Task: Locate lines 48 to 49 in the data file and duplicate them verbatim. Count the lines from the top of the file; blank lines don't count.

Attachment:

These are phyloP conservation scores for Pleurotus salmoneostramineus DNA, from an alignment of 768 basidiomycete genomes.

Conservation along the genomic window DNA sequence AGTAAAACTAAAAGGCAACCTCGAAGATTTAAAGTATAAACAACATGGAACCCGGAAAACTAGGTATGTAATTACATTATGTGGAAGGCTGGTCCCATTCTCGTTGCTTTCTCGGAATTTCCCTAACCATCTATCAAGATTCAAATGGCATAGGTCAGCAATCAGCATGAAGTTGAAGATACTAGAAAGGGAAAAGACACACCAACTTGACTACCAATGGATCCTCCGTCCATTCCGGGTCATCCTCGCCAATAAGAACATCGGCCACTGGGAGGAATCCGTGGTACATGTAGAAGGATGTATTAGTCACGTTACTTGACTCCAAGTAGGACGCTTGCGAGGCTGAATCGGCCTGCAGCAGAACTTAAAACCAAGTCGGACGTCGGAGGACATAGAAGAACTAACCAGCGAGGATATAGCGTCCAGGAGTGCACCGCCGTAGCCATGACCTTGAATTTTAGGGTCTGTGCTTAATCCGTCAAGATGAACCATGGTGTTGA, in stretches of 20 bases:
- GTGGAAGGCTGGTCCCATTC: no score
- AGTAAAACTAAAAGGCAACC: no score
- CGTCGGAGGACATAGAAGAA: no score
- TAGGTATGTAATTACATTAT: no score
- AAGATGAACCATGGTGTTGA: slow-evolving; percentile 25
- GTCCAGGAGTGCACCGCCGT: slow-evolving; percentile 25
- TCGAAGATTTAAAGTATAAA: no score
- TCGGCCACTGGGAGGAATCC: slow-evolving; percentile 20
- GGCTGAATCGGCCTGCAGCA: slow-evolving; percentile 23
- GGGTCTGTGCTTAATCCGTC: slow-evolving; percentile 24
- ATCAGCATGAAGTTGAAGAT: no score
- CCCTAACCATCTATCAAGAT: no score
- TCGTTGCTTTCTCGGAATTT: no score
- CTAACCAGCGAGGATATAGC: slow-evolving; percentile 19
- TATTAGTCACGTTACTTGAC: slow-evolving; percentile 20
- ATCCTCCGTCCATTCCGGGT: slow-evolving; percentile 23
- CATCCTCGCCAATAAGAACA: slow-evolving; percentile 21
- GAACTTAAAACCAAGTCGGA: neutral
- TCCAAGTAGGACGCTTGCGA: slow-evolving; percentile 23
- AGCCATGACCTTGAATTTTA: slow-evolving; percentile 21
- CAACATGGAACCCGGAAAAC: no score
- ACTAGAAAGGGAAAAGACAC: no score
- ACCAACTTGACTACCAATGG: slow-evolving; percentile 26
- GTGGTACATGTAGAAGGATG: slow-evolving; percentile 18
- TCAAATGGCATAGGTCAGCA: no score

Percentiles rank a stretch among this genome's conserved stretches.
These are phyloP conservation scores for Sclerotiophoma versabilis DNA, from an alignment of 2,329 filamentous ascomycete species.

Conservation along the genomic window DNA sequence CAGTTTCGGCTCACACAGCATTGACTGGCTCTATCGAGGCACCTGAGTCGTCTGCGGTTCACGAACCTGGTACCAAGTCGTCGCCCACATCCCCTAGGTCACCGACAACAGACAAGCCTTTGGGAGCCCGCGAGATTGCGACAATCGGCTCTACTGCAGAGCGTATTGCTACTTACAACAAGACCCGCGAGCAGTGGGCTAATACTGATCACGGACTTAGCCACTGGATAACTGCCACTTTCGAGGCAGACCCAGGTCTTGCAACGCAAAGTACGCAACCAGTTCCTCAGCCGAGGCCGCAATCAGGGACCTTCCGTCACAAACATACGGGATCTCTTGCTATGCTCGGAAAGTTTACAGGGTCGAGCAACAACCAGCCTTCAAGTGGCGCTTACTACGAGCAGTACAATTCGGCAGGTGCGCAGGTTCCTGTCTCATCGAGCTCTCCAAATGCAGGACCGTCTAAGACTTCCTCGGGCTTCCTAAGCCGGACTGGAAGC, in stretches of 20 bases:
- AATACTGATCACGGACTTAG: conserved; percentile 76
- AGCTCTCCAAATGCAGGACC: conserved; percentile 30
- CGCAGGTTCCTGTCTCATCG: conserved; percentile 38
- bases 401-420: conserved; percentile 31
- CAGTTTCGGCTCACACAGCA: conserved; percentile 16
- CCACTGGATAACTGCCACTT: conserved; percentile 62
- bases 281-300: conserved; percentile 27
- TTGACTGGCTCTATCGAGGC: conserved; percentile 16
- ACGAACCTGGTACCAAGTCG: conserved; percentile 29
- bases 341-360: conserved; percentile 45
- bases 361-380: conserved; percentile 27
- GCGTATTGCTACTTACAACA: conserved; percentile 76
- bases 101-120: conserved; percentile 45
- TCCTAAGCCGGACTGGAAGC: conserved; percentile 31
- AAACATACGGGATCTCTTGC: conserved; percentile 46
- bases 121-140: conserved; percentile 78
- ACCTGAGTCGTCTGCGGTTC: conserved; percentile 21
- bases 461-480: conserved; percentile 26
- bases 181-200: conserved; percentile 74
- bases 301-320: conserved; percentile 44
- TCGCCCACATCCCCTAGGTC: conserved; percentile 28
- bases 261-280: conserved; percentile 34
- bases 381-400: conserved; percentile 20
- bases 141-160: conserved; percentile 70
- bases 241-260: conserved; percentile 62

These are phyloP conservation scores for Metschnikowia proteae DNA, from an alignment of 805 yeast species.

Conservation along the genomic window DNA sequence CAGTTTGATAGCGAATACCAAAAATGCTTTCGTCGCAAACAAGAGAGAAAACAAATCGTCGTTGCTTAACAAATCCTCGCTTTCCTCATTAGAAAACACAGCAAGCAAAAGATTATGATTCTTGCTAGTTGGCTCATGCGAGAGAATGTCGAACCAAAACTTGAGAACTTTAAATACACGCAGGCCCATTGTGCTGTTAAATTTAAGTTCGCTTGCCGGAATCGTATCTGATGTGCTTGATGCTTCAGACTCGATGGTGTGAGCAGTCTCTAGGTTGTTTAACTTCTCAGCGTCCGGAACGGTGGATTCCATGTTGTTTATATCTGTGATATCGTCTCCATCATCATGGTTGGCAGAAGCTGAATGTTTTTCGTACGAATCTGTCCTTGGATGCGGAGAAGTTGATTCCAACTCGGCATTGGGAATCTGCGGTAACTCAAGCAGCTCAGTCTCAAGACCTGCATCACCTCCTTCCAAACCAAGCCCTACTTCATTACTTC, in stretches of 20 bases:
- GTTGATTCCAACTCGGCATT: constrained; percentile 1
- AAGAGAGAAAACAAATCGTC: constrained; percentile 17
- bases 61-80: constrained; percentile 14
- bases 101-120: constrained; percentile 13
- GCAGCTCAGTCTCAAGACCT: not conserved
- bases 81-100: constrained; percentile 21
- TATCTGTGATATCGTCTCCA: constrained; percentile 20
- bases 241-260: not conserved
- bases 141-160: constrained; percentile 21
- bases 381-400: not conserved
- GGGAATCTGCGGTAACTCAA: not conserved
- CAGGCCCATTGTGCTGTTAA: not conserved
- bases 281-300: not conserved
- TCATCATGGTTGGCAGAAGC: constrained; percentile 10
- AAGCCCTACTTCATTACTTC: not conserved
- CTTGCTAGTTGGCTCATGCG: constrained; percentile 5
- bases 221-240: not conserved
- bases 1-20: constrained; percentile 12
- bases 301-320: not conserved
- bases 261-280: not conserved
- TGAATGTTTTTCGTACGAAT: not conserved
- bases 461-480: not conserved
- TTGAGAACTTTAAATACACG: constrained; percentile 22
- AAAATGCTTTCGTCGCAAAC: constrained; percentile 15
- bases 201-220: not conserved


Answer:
- bases 461-480: conserved; percentile 26
- bases 181-200: conserved; percentile 74